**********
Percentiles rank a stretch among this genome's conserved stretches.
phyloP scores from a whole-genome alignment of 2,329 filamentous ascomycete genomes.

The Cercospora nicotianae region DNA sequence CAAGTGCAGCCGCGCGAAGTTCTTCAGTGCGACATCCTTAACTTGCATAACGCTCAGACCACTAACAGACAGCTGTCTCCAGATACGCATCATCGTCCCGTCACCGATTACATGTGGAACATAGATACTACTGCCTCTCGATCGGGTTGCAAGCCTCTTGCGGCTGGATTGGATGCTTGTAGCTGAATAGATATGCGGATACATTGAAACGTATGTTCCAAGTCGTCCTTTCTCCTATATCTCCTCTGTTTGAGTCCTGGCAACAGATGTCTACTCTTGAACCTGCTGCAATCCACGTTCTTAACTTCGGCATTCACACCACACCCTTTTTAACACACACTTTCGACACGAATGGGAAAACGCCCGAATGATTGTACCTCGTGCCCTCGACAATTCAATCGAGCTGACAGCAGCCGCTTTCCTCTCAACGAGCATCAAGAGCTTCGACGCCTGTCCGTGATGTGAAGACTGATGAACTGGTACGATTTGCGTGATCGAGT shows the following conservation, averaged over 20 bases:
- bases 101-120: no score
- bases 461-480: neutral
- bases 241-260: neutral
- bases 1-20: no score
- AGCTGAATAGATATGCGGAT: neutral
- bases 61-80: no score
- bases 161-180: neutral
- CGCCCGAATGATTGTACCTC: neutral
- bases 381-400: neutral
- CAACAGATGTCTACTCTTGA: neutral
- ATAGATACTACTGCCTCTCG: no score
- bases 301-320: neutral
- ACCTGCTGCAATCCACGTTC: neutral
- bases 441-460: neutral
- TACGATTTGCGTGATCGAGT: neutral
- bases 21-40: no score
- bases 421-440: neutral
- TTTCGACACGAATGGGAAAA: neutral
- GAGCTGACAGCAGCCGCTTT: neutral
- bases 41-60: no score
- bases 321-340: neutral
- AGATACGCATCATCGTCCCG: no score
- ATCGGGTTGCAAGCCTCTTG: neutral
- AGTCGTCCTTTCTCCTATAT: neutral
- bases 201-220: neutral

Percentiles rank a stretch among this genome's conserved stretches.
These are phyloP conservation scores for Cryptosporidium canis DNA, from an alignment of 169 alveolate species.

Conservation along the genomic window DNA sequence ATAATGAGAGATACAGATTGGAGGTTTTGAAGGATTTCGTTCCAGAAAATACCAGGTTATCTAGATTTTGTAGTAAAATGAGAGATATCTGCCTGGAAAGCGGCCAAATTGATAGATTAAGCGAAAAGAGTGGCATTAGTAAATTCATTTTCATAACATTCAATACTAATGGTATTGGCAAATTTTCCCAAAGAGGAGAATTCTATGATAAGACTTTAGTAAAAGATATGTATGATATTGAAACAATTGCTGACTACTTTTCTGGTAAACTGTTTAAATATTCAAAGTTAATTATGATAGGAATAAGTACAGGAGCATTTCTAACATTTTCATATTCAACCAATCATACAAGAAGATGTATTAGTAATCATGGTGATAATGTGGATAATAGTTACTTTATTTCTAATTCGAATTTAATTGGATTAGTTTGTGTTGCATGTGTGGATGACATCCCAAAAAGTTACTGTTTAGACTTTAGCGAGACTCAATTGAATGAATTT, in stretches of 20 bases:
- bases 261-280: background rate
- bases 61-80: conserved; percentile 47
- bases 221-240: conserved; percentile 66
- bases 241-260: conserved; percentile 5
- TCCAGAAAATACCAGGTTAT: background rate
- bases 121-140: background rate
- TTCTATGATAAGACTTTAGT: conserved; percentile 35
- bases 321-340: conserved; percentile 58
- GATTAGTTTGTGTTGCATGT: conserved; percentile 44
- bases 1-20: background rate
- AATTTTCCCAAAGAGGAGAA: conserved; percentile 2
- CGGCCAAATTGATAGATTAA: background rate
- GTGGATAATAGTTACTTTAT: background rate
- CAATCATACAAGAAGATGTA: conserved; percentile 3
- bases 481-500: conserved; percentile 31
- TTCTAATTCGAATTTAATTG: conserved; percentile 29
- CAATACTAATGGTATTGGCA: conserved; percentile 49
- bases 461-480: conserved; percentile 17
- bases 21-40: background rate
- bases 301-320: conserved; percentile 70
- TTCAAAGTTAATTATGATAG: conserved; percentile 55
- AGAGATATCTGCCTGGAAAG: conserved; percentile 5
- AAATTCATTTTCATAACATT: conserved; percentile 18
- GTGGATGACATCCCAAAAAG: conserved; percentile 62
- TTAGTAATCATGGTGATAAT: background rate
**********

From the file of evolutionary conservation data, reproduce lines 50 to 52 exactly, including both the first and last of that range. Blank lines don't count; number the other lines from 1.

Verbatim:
- bases 21-40: background rate
- bases 301-320: conserved; percentile 70
- TTCAAAGTTAATTATGATAG: conserved; percentile 55